"This side of the house gets morning sun, which is really delicious," architect Cory Buckner noted as she showed off her impeccable midcentury home in Crestwood Hills.
It's an idyllic community located high above Sunset Boulevard in Brentwood, California. The hillside enclave rests atop a once-remote section of Los Angeles's Santa Monica Mountains and was founded in response to a severe West Coast housing shortage after World War II. In 1946, four veterans returning from the war decided to pool their resources and buy an acre of land here.
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Their plan was idealistic, even for the era's optimism: they wanted to build homes on the property with a central recreation area to be run as a cooperative.
The four men told their friends about the land and grew the community to 25 interested neighbors. Then, those friends told others and the list grew to 150. Later, an article ran in the Hollywood Reporter and soon 500 people were interested. But in the end, only 350 houses were built.
The biggest mistake the four men made was buying land on a hillside — ultimately, each lot cost much more to develop than anticipated and the cooperative spirit diminished. But some of their work, including Bucker's address, stands today. Strong architectural guidelines still determine the style of the houses, so "you won't see any Mediterranean style in the neighborhood," she noted.
Later in her tour, she's sitting at her dining table where wooden Eames dining chairs are set in perfect contrast with glossy black-and-white vinyl Kentile floors, which are original. "It has two percent asbestos in it," Buckner remarked. "It doesn't seem to be a problem since everybody in this neighborhood seems to live to be 104."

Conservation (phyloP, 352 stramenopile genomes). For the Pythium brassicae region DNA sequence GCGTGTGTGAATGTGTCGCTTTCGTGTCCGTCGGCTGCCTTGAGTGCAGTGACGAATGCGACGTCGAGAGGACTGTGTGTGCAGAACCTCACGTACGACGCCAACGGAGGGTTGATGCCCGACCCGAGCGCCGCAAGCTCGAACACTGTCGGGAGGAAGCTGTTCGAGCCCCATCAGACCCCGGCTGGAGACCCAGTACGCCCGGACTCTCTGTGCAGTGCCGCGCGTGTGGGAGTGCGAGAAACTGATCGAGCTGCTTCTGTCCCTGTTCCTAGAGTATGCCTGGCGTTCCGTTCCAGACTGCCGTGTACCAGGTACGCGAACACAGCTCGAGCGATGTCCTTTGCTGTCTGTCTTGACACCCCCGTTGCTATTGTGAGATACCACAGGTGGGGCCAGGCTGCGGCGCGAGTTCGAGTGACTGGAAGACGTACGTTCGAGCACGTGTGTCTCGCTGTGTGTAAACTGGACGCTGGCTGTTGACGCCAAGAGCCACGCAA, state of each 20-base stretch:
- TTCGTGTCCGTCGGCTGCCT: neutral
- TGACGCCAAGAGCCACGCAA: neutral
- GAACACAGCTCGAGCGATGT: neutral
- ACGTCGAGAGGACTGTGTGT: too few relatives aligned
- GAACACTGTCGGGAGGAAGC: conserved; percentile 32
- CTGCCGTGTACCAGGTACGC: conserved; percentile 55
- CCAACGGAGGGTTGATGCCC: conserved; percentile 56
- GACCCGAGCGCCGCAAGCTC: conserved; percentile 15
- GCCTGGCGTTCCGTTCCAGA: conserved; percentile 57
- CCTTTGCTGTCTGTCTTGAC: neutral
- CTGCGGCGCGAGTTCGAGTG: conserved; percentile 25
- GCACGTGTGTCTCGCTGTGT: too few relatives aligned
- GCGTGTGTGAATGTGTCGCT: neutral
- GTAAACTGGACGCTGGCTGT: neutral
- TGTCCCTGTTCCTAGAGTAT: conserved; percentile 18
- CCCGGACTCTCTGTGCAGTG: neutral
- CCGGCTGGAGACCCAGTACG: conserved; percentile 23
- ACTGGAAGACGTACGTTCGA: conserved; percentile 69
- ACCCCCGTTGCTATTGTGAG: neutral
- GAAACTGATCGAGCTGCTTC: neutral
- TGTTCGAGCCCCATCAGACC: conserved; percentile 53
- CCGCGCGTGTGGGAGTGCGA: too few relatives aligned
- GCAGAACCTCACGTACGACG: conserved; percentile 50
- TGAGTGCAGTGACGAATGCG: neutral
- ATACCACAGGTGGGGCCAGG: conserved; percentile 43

Her home is located just beyond a gate in the adjacent nursery school parking lot, another standing relic of the veterans' vision. It was once the architectural office for the Mutual Housing Association (MHA), which was the name of the community before it became known as Crestwood Hills. This is where architects A. Quincy Jones, Whitney Smith, and structural engineer Edgardo Contini designed the properties using exposed, non-luxury materials like plywood, concrete block, and redwood.
Buckner didn't know about the neighborhood's history until friends who lived there wanted her opinion on a house they were remodeling. They had hired another architect who removed a beam from the living room, and she thought that the upgrade could be more sensitive to the existing structure. Soon, she moved into the house herself.
"The first thing [I] did when we moved in is put back some of these things that I had taken out for my friends," she admitted, laughing. "I met their needs, but I'm much more stubborn now."
That sense of serendipity, where a chance event shifted the next phases of her life, seems to be a theme for Buckner. While in college at Chouinard Art Institute, she decided to take a long road trip from Palmdale to her parent's place in Malibu in an effort to keep driving her new car, a used Volkswagen bus. She drove until something in the distance compelled her to stop — a structure sitting on a hilltop that resembled a Shinto shrine.
"Just beautiful," recalled Buckner. She found the driveway and walked up with her drawing pad, sat less than 100 feet away and started sketching.
She didn't realize that inside the structure was architect Fred Lyman and his then secretary. Buckner recounts that the secretary suggested something like, "'Fred, there's a pretty girl, why don't you ask her if she needs a job?'" Buckner remembered. "So, this handsome man came out and asked, 'Would you like a job?' And I said, 'Well, yes, actually.'"